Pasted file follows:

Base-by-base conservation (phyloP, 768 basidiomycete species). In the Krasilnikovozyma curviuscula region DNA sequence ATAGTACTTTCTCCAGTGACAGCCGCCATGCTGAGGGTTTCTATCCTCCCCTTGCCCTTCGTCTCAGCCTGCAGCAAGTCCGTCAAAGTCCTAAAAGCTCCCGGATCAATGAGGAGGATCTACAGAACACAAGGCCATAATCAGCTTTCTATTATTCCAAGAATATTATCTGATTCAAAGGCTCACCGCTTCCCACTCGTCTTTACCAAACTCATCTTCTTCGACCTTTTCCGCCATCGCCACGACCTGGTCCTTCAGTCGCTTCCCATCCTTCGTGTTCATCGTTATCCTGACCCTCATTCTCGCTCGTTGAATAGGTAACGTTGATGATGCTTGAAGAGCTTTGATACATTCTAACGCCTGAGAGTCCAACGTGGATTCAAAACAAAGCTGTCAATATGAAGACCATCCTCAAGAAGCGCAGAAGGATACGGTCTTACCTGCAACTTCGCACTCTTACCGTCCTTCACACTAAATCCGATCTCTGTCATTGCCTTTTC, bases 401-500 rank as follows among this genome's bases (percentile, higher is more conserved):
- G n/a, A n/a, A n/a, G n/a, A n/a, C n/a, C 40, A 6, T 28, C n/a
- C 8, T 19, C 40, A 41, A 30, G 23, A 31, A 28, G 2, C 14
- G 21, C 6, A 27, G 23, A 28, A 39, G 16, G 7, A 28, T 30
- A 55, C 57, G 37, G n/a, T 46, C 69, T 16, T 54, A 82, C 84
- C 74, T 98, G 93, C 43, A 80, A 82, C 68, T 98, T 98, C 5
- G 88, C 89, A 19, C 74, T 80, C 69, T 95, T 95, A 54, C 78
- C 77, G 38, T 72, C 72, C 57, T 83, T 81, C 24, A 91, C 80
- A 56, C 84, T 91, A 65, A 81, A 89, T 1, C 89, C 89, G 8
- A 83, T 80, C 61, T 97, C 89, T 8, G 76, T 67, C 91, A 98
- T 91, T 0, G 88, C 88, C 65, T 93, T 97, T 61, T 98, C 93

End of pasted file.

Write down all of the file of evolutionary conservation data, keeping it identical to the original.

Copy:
Base-by-base conservation (phyloP, 768 basidiomycete species). In the Krasilnikovozyma curviuscula region DNA sequence ATAGTACTTTCTCCAGTGACAGCCGCCATGCTGAGGGTTTCTATCCTCCCCTTGCCCTTCGTCTCAGCCTGCAGCAAGTCCGTCAAAGTCCTAAAAGCTCCCGGATCAATGAGGAGGATCTACAGAACACAAGGCCATAATCAGCTTTCTATTATTCCAAGAATATTATCTGATTCAAAGGCTCACCGCTTCCCACTCGTCTTTACCAAACTCATCTTCTTCGACCTTTTCCGCCATCGCCACGACCTGGTCCTTCAGTCGCTTCCCATCCTTCGTGTTCATCGTTATCCTGACCCTCATTCTCGCTCGTTGAATAGGTAACGTTGATGATGCTTGAAGAGCTTTGATACATTCTAACGCCTGAGAGTCCAACGTGGATTCAAAACAAAGCTGTCAATATGAAGACCATCCTCAAGAAGCGCAGAAGGATACGGTCTTACCTGCAACTTCGCACTCTTACCGTCCTTCACACTAAATCCGATCTCTGTCATTGCCTTTTC, bases 401-500 rank as follows among this genome's bases (percentile, higher is more conserved):
- G n/a, A n/a, A n/a, G n/a, A n/a, C n/a, C 40, A 6, T 28, C n/a
- C 8, T 19, C 40, A 41, A 30, G 23, A 31, A 28, G 2, C 14
- G 21, C 6, A 27, G 23, A 28, A 39, G 16, G 7, A 28, T 30
- A 55, C 57, G 37, G n/a, T 46, C 69, T 16, T 54, A 82, C 84
- C 74, T 98, G 93, C 43, A 80, A 82, C 68, T 98, T 98, C 5
- G 88, C 89, A 19, C 74, T 80, C 69, T 95, T 95, A 54, C 78
- C 77, G 38, T 72, C 72, C 57, T 83, T 81, C 24, A 91, C 80
- A 56, C 84, T 91, A 65, A 81, A 89, T 1, C 89, C 89, G 8
- A 83, T 80, C 61, T 97, C 89, T 8, G 76, T 67, C 91, A 98
- T 91, T 0, G 88, C 88, C 65, T 93, T 97, T 61, T 98, C 93